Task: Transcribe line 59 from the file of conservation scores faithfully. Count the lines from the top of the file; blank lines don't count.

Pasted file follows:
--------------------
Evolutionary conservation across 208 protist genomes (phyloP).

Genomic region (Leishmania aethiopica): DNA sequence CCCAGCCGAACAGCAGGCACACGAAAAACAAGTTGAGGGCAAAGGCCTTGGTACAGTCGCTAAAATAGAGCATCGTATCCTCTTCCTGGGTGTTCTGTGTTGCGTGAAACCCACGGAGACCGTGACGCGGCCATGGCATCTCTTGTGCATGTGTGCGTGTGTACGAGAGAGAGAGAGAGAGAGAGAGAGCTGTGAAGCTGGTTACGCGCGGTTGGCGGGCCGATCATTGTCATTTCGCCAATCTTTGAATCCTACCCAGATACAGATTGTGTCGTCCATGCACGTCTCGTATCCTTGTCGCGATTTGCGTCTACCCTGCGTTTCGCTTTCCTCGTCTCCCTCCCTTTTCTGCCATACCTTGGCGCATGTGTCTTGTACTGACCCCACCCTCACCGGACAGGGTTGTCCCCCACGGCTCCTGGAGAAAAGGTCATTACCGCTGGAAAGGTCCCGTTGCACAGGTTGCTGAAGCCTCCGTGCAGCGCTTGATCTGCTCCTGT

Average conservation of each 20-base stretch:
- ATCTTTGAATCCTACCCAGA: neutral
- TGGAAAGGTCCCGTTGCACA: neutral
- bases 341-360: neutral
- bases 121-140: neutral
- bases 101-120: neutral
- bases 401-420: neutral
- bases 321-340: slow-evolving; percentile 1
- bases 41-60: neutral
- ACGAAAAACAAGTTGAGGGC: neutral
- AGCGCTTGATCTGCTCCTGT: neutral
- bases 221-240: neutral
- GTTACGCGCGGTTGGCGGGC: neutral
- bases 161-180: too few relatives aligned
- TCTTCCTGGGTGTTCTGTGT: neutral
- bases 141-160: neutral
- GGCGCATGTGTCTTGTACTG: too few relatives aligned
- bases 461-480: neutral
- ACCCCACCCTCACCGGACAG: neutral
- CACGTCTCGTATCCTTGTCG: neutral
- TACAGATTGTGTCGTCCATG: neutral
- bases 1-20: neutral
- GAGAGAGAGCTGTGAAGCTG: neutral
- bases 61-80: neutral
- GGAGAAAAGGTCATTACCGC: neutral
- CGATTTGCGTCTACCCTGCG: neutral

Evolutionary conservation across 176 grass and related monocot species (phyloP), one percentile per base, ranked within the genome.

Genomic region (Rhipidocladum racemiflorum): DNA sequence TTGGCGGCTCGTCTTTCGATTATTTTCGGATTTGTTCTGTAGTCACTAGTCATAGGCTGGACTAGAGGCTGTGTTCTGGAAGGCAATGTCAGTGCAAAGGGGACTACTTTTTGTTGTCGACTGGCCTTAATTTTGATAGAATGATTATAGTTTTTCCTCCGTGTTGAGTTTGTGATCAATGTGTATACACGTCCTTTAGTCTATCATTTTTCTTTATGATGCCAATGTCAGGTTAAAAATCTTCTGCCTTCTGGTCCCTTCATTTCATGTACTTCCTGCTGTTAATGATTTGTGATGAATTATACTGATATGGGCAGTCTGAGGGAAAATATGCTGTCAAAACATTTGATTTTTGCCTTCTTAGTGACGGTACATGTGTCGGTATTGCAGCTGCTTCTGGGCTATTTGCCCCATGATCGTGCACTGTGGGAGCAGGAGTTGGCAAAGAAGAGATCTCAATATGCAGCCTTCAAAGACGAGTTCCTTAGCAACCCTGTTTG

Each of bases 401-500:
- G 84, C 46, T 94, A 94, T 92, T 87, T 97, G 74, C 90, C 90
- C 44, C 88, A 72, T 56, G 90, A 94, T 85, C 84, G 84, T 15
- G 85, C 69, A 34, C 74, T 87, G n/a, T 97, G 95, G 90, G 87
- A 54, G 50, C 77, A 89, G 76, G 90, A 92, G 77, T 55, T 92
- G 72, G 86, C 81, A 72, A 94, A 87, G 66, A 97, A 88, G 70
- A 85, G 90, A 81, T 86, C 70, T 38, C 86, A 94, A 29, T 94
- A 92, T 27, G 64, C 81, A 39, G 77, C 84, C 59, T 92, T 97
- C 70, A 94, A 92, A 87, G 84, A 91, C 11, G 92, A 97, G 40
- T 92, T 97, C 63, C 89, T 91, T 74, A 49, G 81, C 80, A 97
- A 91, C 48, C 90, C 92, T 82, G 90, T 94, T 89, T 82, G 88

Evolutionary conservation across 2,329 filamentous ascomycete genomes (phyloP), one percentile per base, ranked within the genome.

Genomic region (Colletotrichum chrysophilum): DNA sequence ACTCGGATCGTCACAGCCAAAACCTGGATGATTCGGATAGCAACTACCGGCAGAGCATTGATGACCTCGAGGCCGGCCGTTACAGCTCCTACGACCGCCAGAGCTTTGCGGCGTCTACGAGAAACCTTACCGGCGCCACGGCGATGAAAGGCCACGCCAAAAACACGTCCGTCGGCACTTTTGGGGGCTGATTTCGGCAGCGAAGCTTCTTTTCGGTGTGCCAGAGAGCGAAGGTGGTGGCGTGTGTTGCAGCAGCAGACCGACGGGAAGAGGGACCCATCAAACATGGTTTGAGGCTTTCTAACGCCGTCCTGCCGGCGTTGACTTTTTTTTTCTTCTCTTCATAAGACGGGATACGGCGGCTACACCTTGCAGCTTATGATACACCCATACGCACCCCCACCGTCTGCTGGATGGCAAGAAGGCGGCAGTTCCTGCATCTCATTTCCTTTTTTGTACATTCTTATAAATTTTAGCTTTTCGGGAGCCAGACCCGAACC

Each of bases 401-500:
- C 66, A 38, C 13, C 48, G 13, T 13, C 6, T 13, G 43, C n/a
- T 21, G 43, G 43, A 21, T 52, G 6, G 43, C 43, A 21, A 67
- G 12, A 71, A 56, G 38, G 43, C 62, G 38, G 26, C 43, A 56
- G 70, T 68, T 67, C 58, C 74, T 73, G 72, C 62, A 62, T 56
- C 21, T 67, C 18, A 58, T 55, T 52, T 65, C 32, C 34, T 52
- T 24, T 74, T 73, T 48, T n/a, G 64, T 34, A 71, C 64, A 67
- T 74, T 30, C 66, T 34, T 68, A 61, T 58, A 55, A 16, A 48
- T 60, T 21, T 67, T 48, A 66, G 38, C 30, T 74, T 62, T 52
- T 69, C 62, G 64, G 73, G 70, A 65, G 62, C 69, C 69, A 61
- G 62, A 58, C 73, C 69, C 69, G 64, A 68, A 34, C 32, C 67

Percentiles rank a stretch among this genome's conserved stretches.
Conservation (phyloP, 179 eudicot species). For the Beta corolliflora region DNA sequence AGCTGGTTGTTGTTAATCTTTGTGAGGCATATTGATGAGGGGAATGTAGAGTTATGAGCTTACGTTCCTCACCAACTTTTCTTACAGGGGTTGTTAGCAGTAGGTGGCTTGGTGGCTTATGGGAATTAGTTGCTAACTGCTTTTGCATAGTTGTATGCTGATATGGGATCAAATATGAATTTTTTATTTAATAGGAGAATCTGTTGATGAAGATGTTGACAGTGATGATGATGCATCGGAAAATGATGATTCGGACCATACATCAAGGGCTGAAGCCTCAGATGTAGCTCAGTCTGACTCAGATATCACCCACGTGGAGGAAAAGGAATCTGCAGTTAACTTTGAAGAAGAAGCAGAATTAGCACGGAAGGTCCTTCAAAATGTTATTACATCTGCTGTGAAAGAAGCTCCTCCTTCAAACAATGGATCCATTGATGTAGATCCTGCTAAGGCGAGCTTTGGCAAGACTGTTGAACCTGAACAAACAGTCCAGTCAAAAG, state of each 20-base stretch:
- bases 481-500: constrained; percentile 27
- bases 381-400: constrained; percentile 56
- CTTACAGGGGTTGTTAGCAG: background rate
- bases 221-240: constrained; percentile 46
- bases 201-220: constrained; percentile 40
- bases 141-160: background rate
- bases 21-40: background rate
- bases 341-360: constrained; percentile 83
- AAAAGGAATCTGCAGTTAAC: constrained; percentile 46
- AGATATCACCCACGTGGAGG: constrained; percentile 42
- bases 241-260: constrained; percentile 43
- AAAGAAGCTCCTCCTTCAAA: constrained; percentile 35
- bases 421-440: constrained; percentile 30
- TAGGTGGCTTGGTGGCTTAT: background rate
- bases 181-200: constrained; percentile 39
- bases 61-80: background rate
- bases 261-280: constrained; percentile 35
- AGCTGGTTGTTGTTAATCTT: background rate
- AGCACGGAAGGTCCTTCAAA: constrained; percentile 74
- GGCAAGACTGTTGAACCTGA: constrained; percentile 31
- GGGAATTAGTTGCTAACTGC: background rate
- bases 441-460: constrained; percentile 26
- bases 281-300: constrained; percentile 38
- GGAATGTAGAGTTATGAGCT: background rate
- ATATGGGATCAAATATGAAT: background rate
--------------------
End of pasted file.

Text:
- CTTACAGGGGTTGTTAGCAG: background rate